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toxedo_2000
toxedo_2000's picture
Timber tool

I was looking at that tool on the web site, and i called for a price. 395 $ plus taxes and shipping. Is that a little bit expensive or is it me who is to poor ?
Toxedo

Robert in W. Mi.
Robert in W. Mi.'s picture

I have the \"Timber Tool\", and use it quite a bit...

Yes it's expensive, but it is VERY well made, and it looks like it will last me the rest of my life... Good tools are never cheap...

Robert

toxedo_2000
toxedo_2000's picture

I finally manage to make one. OH, I wont say it is as nice and perfect as the Norwood Timbertool, but I tried it and it worked perfectly. It is heavier than the Norwood one, but it does the same thing very nicely. I would not try it on a 30 inches tree, but for most of my needs, it is OK. For the bigger trees, I'll continue to use the tractor and a very long chain.

To buit it, I used a bumper jack and a 3 inches pipe. The good thing is, I always bring that jack with me anyways, so if I can use it for another job... very good !
If one day I have the chance to put my hand on a timber tool from Norwood, I will for sure buy it. But for now, in this recession time...
Here it is before I painted it

Bill
Bill's picture

Very inventive toxedo.

Bill

Treebucker
Treebucker's picture

8)

I was thinking about one of those adjustable support post like you see holding up the support beams in basements as a foundation to start with.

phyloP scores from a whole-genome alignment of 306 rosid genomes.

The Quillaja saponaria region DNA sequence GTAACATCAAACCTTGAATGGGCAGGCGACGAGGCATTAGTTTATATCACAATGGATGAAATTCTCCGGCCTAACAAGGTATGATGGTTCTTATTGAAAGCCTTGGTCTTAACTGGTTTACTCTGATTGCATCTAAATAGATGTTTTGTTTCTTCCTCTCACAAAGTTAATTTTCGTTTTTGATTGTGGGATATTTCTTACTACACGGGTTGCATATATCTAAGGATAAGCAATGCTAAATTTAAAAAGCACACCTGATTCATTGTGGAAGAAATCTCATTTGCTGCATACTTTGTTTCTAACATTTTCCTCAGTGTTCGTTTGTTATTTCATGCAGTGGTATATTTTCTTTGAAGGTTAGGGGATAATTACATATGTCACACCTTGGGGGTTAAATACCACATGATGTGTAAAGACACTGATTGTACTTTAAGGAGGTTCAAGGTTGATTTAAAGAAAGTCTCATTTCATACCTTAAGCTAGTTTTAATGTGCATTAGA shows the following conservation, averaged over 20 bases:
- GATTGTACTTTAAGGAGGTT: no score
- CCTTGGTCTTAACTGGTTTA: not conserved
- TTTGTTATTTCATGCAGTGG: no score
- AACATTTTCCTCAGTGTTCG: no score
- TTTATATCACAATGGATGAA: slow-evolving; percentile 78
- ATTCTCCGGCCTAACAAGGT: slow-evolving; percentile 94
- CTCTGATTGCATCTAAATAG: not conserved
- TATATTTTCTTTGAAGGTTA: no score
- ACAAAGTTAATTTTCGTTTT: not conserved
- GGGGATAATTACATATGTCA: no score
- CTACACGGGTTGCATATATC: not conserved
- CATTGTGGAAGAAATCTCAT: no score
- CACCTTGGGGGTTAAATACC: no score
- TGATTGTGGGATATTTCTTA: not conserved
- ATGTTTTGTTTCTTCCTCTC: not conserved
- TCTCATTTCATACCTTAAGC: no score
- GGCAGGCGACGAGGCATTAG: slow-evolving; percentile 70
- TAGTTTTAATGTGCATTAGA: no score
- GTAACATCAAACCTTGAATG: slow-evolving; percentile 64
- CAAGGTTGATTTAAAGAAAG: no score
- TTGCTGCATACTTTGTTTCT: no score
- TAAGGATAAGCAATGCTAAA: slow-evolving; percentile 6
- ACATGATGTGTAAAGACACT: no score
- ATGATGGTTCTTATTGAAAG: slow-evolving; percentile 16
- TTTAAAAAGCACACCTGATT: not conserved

toxedo_2000
toxedo_2000's picture

Treebucker wrote:
8)

I was thinking about one of those adjustable support post like you see holding up the support beams in basements as a foundation to start with.

Not a bad idea. But unscrewing could be to long to do the job. When its is time to elongate the gizmo, it has to be a fast action.
The kind of jack i use permit to be fast enough.

Toxedo

mo
mo's picture

Will either version (homemade or Norwod) really persuade a tree to go opposite the way it leans? I have a 16 inch maple near the house, wit a ver slight lean towards t he open sunlight. I was planning to rope it high and get a good pull, but some extra insurance would make me feel better. I have a high lift jack , some pipe and a welder, so input is appreciated.

toxedo_2000
toxedo_2000's picture

mo wrote: